Hard to say. All co-productions are involved in politics to some extent. There’s simply no running away from that. If the situation is similar in the two countries, good for me! But I will not comment on Polish politics, as that’s a different story. All I can say is that I couldn’t have made the film without the Polish Film Institute.

Let’s talk a little about humor in your film. During the Q&A [at Thessaloniki IFF] you said you don’t think of your film as a comedy. Why is that?

It’s very hard for me to think of it as a comedy. When making this film, I mainly tried to express my point of view on the matter; and my point of view can be summed up in one word: sadness. Of course, I’m a Mediterranean guy. I can’t live without humor. Humor is my way of thinking. In my hometown, humor is a competitive category, a way of communication. That’s why my film is the way it is. If someone thinks of it as a comedy, I will not condemn them. However, my first impulse to write came from sadness and disappointment.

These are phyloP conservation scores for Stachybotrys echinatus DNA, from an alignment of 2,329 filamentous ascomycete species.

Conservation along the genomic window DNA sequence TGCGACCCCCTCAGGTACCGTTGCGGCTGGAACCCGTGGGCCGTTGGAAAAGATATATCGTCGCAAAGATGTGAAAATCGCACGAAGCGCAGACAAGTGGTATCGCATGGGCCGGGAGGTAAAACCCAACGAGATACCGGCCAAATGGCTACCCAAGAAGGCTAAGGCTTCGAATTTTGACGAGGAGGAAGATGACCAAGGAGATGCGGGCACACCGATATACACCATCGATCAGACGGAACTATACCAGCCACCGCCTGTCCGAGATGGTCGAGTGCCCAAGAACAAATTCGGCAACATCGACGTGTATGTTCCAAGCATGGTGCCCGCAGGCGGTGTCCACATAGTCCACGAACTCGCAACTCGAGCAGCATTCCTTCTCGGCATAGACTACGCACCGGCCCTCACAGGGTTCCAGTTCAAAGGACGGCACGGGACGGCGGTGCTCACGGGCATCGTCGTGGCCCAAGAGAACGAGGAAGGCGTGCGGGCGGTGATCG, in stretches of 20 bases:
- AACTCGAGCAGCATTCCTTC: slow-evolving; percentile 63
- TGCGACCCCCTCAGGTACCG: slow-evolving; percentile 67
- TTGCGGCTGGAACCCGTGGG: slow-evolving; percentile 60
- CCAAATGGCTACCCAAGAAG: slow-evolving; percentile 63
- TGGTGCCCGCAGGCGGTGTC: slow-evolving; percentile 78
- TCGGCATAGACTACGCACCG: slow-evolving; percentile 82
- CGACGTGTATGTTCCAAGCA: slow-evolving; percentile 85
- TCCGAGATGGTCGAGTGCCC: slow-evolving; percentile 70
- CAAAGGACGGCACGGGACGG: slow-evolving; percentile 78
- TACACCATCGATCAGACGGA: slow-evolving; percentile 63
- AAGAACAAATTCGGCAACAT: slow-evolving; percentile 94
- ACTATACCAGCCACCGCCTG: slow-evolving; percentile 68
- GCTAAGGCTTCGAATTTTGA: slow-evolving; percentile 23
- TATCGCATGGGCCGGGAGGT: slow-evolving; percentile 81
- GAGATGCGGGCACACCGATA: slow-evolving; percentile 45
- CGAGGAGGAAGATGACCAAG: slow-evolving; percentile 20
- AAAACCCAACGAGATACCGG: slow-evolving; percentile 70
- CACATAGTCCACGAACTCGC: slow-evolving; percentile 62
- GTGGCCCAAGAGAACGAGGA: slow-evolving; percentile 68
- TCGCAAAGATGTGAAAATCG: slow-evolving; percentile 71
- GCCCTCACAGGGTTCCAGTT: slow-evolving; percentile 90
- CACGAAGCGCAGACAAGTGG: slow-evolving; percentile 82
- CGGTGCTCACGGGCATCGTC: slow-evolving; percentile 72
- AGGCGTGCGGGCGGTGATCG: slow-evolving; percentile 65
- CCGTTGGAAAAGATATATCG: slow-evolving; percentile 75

How do you relate to the black humor tradition of the previous generation of Yugoslav filmmakers who made such works as Slobodan Šijan’s Marathon Family, but also to a film like Srđan Dragojević’s Parada? Do you consider yourself influenced by them?

I’m no film critic and cannot make comparative assessments, but I would say that is definitely the case. Slobodan Šijan had a great influence on me and my generation. When I say “my generation” I also refer to Srđan Dragojević, who made Parada, but also to other directors who are now between 50 and 60 years old. These directors come from the same school, the school of Slobodan Šijan. And in that sense, yes, you are right.

You said that your first impulse when writing the script came from sadness and disappointment. What were the sources of inspiration?